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Eager for beavers in the Roaring Fork watershed? Pitkin County and USFS certainly are

A real beaver dam on Lincoln Creek, a major tributary of the upper Roaring Fork River. The dam was later swept away by high water.
Caroline Llanes
Aspen Public Radio
An old beaver dam at Hallam Lake near the Aspen Center for Environmental Studies needs to be dismantled by naturalists every day, so the lake doesn't flood the facilities. Beaver dams allow for wetland and riparian habitats to thrive through their regulation of water flows.

Last summer, the White River National Forest spent $50,000 from Pitkin County to figure out where beavers are in the Roaring Fork Watershed — and where there could be more.

That funding paid for two seasonal Forest Service workers to visit a variety of sites around the watershed, mostly in the Upper Roaring Fork Valley, and determine whether beavers currently lived there, had once lived there, or had never lived there at all.

The Forest Service’s preliminary data suggests that beaver activity is greater in lower elevation areas with plenty of aspen, willow, and cottonwood trees.

During a meeting with Pitkin County commissioners last week, Clay Ramey, the fisheries biologist for White River National Forest, said there’s likely more capacity for beavers in the watershed.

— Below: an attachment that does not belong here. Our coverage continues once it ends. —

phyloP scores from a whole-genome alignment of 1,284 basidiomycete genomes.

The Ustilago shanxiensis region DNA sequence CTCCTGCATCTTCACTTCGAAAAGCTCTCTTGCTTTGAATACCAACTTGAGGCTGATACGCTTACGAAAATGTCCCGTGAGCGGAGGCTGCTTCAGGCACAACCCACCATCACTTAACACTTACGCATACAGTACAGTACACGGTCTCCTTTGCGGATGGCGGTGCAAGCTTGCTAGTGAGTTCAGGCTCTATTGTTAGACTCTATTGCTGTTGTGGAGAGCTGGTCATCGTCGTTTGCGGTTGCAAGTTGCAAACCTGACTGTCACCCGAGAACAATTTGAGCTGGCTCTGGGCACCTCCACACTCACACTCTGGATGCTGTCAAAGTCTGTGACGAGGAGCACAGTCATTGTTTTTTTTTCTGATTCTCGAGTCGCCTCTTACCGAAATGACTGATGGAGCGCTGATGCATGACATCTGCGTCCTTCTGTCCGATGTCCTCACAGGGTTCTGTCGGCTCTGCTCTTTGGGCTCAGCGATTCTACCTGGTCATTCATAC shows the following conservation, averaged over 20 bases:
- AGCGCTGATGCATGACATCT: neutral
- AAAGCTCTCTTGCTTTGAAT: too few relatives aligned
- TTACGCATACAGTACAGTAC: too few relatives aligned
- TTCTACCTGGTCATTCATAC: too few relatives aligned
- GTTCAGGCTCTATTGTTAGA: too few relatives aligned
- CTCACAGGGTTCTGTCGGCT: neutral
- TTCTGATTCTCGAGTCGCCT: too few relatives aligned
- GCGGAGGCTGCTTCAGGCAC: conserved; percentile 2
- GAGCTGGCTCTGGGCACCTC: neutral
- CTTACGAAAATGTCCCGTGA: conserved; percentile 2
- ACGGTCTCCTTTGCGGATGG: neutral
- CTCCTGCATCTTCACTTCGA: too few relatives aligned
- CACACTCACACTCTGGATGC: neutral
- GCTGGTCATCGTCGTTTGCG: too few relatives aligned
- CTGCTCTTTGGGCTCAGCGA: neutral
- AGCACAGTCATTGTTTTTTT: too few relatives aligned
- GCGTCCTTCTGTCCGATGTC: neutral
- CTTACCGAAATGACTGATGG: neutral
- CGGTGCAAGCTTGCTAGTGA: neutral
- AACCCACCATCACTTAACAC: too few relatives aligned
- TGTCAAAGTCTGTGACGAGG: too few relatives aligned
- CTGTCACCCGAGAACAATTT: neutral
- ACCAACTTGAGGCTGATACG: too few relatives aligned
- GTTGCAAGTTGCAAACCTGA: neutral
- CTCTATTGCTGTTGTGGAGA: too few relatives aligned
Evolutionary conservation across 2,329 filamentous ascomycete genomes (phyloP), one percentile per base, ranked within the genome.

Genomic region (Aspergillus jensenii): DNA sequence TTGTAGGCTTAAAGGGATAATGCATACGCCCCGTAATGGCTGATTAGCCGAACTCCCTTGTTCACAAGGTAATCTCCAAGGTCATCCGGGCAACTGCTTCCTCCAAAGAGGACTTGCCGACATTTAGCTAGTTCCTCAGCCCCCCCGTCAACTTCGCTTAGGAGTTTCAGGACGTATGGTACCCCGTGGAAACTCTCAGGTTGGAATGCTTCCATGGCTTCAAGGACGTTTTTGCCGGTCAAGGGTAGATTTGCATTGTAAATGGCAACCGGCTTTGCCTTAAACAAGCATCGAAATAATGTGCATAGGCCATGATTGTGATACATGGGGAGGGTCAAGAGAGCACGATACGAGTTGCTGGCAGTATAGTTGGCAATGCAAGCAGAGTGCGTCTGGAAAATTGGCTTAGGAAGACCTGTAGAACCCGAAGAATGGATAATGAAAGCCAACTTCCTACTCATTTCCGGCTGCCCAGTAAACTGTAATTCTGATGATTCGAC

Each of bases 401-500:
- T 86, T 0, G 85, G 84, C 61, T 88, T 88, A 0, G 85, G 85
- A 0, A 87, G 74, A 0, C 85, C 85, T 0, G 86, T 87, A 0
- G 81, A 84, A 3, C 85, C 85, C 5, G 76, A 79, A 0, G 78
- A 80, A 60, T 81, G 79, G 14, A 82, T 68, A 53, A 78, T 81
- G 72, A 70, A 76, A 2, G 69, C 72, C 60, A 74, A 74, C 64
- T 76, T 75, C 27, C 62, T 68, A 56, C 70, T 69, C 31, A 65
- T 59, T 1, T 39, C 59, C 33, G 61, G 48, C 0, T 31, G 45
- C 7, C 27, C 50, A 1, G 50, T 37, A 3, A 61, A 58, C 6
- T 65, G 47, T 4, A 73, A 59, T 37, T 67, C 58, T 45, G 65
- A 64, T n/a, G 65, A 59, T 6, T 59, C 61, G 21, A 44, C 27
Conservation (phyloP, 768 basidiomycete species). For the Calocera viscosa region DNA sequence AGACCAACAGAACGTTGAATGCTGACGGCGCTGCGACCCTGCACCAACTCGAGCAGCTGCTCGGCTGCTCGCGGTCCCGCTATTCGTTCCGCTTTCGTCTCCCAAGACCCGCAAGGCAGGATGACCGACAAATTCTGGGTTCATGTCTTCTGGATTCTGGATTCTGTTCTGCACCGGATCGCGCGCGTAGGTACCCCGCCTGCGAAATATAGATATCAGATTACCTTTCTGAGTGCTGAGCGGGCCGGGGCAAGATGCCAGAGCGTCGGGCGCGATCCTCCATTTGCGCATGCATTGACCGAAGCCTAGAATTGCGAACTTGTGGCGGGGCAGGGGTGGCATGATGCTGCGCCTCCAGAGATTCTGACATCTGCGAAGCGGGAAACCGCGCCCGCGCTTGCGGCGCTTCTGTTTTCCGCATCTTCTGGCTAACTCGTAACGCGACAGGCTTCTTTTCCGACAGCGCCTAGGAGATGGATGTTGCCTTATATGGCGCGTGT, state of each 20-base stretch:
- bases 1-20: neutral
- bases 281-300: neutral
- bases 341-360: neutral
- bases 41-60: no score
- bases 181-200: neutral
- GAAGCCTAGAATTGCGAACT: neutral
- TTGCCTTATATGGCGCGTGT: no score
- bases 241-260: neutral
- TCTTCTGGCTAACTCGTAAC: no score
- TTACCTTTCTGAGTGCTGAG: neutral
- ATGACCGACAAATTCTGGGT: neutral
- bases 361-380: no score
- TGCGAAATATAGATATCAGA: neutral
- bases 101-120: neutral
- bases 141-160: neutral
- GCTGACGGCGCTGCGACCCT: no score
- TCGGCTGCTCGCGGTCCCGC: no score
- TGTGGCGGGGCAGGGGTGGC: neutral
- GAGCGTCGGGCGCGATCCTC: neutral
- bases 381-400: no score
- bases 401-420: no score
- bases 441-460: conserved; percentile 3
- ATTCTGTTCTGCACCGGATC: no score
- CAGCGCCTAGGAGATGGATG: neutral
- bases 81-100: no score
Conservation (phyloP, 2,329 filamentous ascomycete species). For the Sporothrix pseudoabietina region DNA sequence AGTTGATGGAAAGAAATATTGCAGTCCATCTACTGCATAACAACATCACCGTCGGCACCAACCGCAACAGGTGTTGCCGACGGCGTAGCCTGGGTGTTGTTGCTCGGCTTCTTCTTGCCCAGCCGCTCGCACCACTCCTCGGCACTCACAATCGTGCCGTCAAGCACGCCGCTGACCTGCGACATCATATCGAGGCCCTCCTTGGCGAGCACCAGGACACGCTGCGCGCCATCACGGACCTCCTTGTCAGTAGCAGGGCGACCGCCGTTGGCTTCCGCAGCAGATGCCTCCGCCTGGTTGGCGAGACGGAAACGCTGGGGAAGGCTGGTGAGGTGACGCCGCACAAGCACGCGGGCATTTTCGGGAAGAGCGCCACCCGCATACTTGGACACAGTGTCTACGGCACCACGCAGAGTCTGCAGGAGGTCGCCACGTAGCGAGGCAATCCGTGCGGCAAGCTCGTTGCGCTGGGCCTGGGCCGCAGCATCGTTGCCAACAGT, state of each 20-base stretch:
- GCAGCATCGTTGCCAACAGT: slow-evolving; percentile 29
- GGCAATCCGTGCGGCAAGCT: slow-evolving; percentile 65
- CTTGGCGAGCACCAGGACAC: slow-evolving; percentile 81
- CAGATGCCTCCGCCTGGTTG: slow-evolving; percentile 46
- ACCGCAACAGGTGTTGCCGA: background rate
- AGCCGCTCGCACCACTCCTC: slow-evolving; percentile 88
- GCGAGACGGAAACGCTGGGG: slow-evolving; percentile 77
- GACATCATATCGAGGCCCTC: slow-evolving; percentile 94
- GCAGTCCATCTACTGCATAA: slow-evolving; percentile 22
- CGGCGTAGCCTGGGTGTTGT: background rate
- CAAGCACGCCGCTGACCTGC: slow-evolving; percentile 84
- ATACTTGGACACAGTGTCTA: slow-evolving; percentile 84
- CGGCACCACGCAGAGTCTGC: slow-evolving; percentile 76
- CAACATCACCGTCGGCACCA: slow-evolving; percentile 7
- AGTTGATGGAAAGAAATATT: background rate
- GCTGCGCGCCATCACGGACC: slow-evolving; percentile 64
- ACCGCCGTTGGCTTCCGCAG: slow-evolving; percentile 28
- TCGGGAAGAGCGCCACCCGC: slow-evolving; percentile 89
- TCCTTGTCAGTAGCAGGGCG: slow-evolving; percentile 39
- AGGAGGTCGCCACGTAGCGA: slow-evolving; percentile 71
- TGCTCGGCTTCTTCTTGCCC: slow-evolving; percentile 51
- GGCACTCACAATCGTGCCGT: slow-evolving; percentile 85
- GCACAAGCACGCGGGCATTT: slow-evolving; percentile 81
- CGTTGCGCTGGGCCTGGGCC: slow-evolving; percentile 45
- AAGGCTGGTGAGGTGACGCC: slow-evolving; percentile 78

“There are places on the landscape that we might be able to make a little better, by putting posts or structures in the creek that beavers can glom onto,” he said. “We can put beavers in those places and they might be likely to do well.”

Ramey said those structures, called beaver dam analogs, have been successful in mimicking the benefits of beaver dams in other ecosystems, and can encourage beavers to come to those areas to continue maintaining the BDAs.

Beavers provide a lot to riparian ecosystems, including stabilizing stream banks, regulating streamflow, and creating natural fire breaks.

In addition to identifying potential BDA sites, Ramey said this new data can also inform conversations with Colorado Parks and Wildlife, who often relocate beavers that cause nuisances to private homeowners.

Intentionally relocating beavers from elsewhere is another potential solution local and federal agencies are considering to increase and improve the beaver population, along with the BDAs.

“I can tell them, like, ‘probably don't take them up Woody Creek like they're not going to make it there's no food, but Thompson Creek…,’ he explained. “So we can at least make better educated guesses about where beavers may be likely to do well”

Ramey said the sample size of the surveys taken in the summer of 2023 were a little smaller than he’d have liked, but he’s hoping to use this first round of data to get more resources to continue collecting data.

Caroline Llanes is a general assignment reporter at Aspen Public Radio, covering everything from local governments to public lands. Her work has been featured on NPR. Previously, she was an associate producer for WBUR’s Morning Edition in Boston.